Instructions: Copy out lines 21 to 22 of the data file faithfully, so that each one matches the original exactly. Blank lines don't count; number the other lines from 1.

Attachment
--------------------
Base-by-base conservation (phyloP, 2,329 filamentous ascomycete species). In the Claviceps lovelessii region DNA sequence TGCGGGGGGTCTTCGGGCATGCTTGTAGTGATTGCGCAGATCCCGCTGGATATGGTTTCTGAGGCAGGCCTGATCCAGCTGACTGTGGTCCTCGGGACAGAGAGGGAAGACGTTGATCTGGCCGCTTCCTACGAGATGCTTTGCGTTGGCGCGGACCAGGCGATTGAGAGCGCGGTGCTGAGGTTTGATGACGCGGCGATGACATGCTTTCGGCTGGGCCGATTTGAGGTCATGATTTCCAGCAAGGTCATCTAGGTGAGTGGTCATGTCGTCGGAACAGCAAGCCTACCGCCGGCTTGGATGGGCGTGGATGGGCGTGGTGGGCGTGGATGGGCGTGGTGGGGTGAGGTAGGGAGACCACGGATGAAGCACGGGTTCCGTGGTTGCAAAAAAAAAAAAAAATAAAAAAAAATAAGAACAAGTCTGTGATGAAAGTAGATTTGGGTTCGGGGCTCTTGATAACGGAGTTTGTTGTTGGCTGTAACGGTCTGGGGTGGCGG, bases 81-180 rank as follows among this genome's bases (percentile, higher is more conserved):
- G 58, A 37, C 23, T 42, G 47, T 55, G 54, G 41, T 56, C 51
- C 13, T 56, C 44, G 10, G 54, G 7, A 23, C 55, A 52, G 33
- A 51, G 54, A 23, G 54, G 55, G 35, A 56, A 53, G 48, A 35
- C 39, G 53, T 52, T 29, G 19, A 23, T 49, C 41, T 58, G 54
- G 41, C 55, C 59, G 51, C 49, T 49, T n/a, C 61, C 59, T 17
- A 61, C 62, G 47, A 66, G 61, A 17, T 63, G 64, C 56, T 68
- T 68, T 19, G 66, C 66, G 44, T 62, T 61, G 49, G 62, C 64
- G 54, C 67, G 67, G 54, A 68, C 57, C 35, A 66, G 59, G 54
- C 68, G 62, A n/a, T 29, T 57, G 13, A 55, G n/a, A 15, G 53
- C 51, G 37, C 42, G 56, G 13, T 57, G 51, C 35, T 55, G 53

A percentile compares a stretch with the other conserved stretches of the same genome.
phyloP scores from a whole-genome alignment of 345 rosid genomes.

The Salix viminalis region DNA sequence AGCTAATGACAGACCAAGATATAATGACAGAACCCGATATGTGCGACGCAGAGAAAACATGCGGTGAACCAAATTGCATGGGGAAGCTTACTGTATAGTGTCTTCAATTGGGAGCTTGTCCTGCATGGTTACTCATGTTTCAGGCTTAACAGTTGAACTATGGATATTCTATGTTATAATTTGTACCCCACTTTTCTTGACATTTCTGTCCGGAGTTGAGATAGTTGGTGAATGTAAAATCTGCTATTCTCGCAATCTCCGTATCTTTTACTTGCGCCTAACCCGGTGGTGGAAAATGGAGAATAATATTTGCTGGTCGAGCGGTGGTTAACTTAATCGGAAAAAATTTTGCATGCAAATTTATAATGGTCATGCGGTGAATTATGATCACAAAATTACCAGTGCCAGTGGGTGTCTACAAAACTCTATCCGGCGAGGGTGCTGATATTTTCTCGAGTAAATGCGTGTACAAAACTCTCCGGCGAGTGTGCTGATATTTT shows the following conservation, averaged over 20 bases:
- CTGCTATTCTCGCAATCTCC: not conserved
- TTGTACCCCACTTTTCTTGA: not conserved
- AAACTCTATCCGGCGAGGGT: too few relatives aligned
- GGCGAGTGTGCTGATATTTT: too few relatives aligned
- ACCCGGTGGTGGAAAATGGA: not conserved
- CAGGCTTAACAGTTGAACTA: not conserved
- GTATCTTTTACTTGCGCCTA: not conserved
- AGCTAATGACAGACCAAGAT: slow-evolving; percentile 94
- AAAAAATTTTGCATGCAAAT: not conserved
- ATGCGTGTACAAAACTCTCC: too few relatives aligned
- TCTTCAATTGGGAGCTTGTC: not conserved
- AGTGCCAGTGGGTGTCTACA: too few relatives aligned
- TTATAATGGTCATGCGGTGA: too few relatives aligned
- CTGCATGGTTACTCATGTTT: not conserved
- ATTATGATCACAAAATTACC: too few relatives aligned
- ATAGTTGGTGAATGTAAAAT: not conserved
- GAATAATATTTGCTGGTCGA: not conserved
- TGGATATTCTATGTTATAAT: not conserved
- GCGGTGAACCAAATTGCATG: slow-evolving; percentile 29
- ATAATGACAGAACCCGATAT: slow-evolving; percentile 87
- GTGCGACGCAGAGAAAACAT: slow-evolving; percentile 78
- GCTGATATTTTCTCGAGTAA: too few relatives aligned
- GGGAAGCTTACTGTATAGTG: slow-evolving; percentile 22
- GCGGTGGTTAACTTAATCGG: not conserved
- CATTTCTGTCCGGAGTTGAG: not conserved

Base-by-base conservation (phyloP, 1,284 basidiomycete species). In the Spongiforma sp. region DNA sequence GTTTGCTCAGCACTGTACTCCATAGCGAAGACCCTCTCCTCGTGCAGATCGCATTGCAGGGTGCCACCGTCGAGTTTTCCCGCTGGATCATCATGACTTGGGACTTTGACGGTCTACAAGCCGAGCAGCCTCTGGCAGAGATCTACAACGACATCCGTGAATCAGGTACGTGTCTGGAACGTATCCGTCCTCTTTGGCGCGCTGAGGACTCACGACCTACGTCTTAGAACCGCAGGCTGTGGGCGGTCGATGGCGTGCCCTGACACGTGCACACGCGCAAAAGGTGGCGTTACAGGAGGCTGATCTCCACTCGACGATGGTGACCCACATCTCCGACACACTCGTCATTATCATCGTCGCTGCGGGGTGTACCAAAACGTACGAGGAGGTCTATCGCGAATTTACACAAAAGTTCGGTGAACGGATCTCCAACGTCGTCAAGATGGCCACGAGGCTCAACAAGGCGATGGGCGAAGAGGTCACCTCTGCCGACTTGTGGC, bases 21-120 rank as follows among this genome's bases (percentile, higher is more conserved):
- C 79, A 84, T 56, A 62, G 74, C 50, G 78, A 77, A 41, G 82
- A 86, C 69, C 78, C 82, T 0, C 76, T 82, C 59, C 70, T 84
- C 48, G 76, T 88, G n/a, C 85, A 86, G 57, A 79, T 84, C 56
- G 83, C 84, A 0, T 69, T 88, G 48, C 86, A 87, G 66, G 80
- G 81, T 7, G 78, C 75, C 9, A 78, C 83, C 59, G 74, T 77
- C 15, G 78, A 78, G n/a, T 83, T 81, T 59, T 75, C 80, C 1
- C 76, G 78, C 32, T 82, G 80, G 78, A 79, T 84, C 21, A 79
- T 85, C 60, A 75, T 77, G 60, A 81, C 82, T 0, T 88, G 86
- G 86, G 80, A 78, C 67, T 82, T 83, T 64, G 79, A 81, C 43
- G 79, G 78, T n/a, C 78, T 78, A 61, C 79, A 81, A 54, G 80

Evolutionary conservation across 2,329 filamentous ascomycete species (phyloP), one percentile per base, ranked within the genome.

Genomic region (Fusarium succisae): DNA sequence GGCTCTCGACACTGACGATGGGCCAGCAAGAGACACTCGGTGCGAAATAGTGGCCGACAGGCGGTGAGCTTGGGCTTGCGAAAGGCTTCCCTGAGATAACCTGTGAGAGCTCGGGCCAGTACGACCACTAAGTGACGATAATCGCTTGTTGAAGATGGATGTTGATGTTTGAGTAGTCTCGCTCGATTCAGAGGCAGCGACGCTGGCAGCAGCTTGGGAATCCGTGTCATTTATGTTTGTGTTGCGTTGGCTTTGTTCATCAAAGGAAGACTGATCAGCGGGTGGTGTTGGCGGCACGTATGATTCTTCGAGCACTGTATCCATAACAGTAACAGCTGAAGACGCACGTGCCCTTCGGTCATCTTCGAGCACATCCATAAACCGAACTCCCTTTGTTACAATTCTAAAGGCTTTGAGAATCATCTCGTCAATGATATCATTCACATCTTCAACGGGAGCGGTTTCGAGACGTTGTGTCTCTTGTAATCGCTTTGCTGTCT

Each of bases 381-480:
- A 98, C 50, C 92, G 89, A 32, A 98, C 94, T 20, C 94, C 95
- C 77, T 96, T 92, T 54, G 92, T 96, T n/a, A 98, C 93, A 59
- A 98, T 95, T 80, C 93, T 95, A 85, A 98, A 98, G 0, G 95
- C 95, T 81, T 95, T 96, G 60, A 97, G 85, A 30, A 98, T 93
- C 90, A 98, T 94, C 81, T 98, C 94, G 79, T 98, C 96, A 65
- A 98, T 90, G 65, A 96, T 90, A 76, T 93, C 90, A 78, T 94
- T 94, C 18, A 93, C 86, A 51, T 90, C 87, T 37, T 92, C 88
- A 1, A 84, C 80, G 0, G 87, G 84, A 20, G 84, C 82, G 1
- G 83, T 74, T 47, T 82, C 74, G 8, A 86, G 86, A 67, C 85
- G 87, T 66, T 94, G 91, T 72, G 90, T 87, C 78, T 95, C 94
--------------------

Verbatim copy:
- GTATCTTTTACTTGCGCCTA: not conserved
- AGCTAATGACAGACCAAGAT: slow-evolving; percentile 94